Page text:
This article is taken from the April 2022 issue of The Critic. To get the full magazine why not subscribe? Right now we’re offering five issues for just £10.
Future historians of post-war Britain, thought Auberon Waugh, will ponder an overwhelming question: why did the middle class have such a death wish? Social demarcation, true, is a minefield which can imperil the most careful sapper. It’s usually wise to plot another course. Yet the great provocateur’s point stands: why are so many middle class people eager to be punished?
Waugh’s question has acquired greater force in the two decades since his death. A certain kind of person can barely last a week without expressing shame at the life of privilege into which he or she has been born. All cultures and beliefs, they tell us, ignoring the lessons of history, have equal merit. We should not be judgmental, even though observation and experience reveal that without the capacity for judgment we would still be running around in woad.
Sometimes all one can do is laugh
The natural home for this boundless self-laceration is Radio 4, whose listeners are bombarded daily by hours of programming designed to make them feel small. Overwhelmingly these are men and women of intelligence and curiosity, with an interest in what is going on around them. But thousands are turning off their radio sets, saddened by the disregard the programme-makers have for their non-metropolitan ears.
What strange urge, for instance, compelled the martinets of Langham Place to run five 15-minute programmes on “The Political Poets” immediately after The World at One? We’re not talking here about Shelley and Byron, or Auden and Yeats. No, Lemn Sissay, the host, invited us to share the bounty of poets who roam the internet and dominate “slam” events.
Somehow they have “stormed the poetry establishment”, and offered a voice to the voiceless. Funny. They seem to appear all year round on Radio 4, pouring ullage down the throats of gullible presenters who imagine they are striking a blow for democracy.
Sometimes all one can do is laugh. One of those comic interludes arrived at 9am on the first Monday in March. On Start The Week, Kirsty Wark was anxious as ever to explore “the creative spark”. Wark, famous for swallowing words like oysters, was at her relentless best, egging on the guests like a schoolmarm delighted by little Johnny’s realisation that two and two no longer make five.
And what guests they were! Kwame Kwei-Armah (born Ian Roberts), the director of the Young Vic, waffled for England about Andy Warhol and Jean-Michel Basquiat, two artists of no discernible talent who pop up in a new play on his watch. Ralph Rugoff, director of the Hayward Gallery, did his best to talk up Louise Bourgeois, an artist who means rather more to critics than viewers.
Many of the familiar arts programme cliches were trotted out like Lippizaners at the Hofburg: abandonment, empowerment, alienation, healing, intensity, psychic disturbance, unending originality, and — a new one — something called “a psychic tax”. Where’s Madame Arcati when you need her?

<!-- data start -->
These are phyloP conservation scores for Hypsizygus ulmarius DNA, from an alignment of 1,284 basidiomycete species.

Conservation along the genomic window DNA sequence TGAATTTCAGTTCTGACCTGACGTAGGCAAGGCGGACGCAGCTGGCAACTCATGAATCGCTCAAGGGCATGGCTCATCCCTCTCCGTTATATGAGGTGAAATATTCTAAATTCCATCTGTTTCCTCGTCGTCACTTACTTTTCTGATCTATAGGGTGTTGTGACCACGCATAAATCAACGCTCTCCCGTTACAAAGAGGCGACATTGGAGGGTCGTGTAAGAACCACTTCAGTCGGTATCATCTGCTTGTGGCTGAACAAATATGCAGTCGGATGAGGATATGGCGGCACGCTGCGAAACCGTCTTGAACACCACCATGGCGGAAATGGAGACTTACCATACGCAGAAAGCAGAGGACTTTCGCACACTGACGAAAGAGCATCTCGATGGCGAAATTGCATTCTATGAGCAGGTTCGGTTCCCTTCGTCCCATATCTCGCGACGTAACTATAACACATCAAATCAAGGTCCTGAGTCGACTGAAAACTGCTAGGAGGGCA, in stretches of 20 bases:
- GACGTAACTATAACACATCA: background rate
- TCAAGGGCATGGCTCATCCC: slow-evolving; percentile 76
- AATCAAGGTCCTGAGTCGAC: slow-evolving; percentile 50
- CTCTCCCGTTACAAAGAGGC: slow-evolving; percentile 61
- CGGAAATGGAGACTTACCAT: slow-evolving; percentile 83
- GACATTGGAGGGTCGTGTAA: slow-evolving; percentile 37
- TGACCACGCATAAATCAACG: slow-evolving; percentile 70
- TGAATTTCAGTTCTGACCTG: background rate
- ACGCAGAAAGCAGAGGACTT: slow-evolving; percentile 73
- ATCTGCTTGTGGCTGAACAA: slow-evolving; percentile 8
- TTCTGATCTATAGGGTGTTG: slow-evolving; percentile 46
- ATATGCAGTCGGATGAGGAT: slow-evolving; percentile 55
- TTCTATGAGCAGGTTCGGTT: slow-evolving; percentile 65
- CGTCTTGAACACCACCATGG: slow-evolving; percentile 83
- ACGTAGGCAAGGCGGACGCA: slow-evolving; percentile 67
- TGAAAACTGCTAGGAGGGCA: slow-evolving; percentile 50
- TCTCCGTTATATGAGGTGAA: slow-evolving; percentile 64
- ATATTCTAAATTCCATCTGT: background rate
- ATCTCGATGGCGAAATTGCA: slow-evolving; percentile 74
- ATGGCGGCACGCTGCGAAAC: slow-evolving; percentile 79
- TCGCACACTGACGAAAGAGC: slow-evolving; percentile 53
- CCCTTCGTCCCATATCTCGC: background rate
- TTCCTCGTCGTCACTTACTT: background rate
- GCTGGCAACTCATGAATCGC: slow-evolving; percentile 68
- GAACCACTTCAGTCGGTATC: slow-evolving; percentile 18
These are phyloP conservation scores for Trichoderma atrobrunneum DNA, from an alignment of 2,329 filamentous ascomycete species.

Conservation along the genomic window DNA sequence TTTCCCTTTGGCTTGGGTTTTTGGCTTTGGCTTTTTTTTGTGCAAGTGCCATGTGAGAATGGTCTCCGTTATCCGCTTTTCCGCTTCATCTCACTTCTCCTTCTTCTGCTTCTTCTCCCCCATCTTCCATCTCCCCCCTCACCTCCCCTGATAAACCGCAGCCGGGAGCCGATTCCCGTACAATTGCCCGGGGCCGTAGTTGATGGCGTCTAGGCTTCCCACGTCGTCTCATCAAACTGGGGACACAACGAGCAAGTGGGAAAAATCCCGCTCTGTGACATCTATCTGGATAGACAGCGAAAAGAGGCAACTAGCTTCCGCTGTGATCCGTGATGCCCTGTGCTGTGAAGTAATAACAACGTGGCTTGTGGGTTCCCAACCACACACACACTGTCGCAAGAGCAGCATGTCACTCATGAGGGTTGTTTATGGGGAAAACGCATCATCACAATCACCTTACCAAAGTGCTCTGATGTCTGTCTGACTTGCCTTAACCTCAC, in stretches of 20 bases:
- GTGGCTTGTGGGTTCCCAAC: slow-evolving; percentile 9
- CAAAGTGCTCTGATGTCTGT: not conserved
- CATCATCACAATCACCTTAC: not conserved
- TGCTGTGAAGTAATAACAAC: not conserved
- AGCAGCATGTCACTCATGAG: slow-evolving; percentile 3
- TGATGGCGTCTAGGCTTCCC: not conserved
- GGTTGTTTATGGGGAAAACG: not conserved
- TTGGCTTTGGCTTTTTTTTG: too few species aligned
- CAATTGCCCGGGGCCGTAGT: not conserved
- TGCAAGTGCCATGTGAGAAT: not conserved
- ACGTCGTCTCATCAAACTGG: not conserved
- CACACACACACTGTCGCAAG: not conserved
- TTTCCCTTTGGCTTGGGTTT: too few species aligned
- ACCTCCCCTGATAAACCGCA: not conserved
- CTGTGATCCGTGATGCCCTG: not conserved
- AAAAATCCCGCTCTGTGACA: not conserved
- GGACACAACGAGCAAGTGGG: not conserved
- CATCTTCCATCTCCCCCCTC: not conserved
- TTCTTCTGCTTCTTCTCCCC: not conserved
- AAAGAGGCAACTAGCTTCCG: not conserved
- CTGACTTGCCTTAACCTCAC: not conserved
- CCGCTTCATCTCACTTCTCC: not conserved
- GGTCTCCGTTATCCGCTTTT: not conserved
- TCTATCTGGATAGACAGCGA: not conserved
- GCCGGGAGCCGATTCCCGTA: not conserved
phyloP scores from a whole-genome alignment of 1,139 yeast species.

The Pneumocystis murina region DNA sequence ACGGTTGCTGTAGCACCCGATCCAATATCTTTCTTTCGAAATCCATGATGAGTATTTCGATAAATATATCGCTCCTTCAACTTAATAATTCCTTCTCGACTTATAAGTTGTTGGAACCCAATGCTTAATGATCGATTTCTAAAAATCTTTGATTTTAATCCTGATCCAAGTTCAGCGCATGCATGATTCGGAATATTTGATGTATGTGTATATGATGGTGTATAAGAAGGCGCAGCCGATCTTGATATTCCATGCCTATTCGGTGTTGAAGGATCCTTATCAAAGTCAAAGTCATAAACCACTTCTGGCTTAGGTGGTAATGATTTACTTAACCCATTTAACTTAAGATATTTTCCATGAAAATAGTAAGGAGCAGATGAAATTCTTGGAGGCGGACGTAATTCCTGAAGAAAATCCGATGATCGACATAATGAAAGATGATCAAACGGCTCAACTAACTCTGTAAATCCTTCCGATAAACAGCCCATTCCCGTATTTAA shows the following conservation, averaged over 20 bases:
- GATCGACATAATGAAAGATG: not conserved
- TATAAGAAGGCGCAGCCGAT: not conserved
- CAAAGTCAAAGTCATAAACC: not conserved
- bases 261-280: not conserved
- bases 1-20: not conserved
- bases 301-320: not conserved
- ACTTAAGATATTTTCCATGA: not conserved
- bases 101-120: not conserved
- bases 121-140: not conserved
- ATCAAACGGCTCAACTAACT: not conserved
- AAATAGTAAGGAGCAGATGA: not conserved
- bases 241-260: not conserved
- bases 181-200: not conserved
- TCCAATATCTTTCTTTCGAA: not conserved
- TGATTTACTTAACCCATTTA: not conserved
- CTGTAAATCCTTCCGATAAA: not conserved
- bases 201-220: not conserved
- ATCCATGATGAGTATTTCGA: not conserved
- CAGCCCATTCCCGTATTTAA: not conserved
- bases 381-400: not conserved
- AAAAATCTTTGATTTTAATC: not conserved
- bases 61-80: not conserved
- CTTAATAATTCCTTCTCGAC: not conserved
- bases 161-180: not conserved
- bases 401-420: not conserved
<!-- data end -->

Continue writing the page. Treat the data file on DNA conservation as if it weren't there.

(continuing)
Warsan Shire, a Somali-British poet who lives in Los Angeles, read a poem about refugees that might have come from the pen of EJ Thribb. “Wow!” said Kwei-Armah. “You’re an icon,” she responded. Of Louise Bourgeois she offered a clinching argument in favour: “how grotesque it is — I find so much beauty in it.” United in self-congratulation, they all did.
Wark loved it. She bowled a succession of half-volleys on leg stump. For someone who claims to be interested in that elusive “creative spark” (the books she reads! the exhibitions she attends!), she appears to be in thrall to celebrity and dosh.
How many listeners really want to tune in to gilded mediocrities at 9am?
Warhol and Basquiat were, as Wark phrased it, “a mega-money art world sensation”. Their joint exhibition, described as “incredible”, made “tons of money”. Not that they were Warhol and Basquiat to her. “Andy” and “Jean” sufficed. Maybe she had them over for tea and scones when they visited Glasgow.
It was a wretched 45 minutes, and now that Andrew Marr has left the building listeners are going to endure many more weeks starting like it, as Wark and pals flaunt their carefully tended tastes. Wark one week, Amol Rajan the next! As Bill McLaren used to say when Scotland claimed a last-minute try, they’ll be dancing in the streets of Hawick tonight.
Though an extreme example of what is wrong with Radio 4, that Start the Week was not unusual in its tone. There are people within the BBC who really do think their task is to reshape the lives of folk whose annual subs support their lives.
How many listeners really want to tune in to gilded mediocrities from the arts world at 9am on a Monday morning, to endure platitudes about “healing” and “empowerment”? People do not talk like that in Ebbw Vale, Bangor or Crieff, and they are not impressed by those who do.
As for Wark, isn’t her long race run? She has never been very good at listening to people, preferring to live within a cloud of her own certainty. Surely we’ve all heard enough.
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